In prime time on Thursday, July 16, 1964, Sen. Barry Goldwater, R-Ariz., was introduced to the Republican National Convention and the country by the great unifier, Richard Nixon, who predicted that when Goldwater got through, President Lyndon Johnson would be singing “Home on the Range.”

He urged the faithful to ignore the polls and the columnists, reminding them that “Mr. Gallup isn’t going to be counting the votes on Nov. 3.”

Far from being weaker than it was in 1960, Nixon said, the Republican Party had more congressmen, more senators, more governors, and more state legislators. Ever the bridge builder, he mentioned Pennsylvania Gov. William Scranton and New York Gov. Nelson Rockefeller, and such was their respect for the man who had put Alger Hiss in jail that the Goldwater delegates applauded the liberal governors politely.

Nixon continued:

America needs new leadership. It needs a man who will go up and down the length of the land crying out, ‘Wake up, America, before it is too late!’ This is a time, my fellow Republicans and my fellow Americans, not for the New Deal of the 1930s or the Fair Deal of the 1950s or the Fast Deal of Lyndon Johnson but for the Honest Deal of Barry Goldwater.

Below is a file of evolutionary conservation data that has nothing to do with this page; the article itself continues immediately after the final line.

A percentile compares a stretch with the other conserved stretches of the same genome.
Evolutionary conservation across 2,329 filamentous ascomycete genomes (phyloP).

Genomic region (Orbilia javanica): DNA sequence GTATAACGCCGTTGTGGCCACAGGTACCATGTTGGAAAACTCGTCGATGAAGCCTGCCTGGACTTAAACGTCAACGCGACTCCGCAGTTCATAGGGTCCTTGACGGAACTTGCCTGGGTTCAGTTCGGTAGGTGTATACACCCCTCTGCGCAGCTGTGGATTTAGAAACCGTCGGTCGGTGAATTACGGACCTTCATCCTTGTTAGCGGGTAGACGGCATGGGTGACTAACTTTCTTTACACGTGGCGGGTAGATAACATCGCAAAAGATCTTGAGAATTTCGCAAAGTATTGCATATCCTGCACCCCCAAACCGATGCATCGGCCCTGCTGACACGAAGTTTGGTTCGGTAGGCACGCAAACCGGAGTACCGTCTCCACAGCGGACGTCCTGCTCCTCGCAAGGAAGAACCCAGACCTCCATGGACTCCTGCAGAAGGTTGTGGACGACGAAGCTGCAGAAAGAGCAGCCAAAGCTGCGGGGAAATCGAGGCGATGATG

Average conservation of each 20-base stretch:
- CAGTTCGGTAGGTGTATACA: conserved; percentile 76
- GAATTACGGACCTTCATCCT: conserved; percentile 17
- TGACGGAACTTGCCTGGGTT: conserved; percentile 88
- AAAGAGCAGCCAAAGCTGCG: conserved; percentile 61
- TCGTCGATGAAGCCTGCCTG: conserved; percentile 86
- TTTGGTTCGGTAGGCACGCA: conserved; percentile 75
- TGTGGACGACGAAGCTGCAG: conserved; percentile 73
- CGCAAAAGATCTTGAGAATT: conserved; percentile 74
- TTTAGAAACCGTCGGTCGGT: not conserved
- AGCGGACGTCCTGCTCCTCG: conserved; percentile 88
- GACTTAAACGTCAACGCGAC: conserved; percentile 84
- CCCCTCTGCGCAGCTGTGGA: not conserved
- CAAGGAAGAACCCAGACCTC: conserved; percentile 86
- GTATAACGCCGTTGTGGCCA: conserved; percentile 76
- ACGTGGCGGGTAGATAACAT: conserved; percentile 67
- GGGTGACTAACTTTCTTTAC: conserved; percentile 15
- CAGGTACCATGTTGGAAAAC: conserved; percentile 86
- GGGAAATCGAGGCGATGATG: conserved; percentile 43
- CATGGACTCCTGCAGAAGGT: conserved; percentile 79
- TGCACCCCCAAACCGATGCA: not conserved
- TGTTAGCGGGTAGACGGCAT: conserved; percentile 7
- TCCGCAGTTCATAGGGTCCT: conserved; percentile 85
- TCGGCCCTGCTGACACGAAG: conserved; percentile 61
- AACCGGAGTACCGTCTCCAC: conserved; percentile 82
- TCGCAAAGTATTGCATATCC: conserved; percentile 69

Make your decision tonight about a man who has been called Mr. Conservative, a man who is now, by the action of the convention, Mr. Republican, a man who after the greatest campaign in history will be Mr. President—Barry Goldwater!

Watching from our campaign communications center at the Mark Hopkins Hotel, I saw my hero, deeply tanned and silver-haired, ensure his defeat with his acceptance speech.

Goldwater walked slowly down the flag-draped catwalk to stand at the rostrum, where he was met by the martial notes of “The Battle Hymn of the Republic.”

Red, white, and blue balloons poured down from the rafters while a chorus of voices more powerful than the Mormon Tabernacle Choir chanted, “We want Barry! We want Barry!” San Francisco’s Cow Palace seemed ready to explode.

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The senator waited patiently while the convention chairman pounded and pounded his gavel until at last the great hall fell silent. I placed a copy of his address in my lap and followed along.

“I accept your nomination with a deep sense of humility. The Good Lord raised this mighty Republic to be a home for the brave to flourish as the land of the free—not to stagnate in the swampland of collectivism, not to cringe before the bully of communism.”

(He would inspire a free society, not guarantee a Great Society.)

“The tide has been running against freedom. Our people have followed false prophets. We must, and we shall, return to proven ways—not because they are old, but because they are true.”

(Ways based on the Ten Commandments and the Constitution, not Freud and the editorials of The New York Times.)

“This party, with its every action, every word, every breath, and every heartbeat, has but a single resolve, and that is freedom.” (So hard to gain and so easy to lose, I thought.)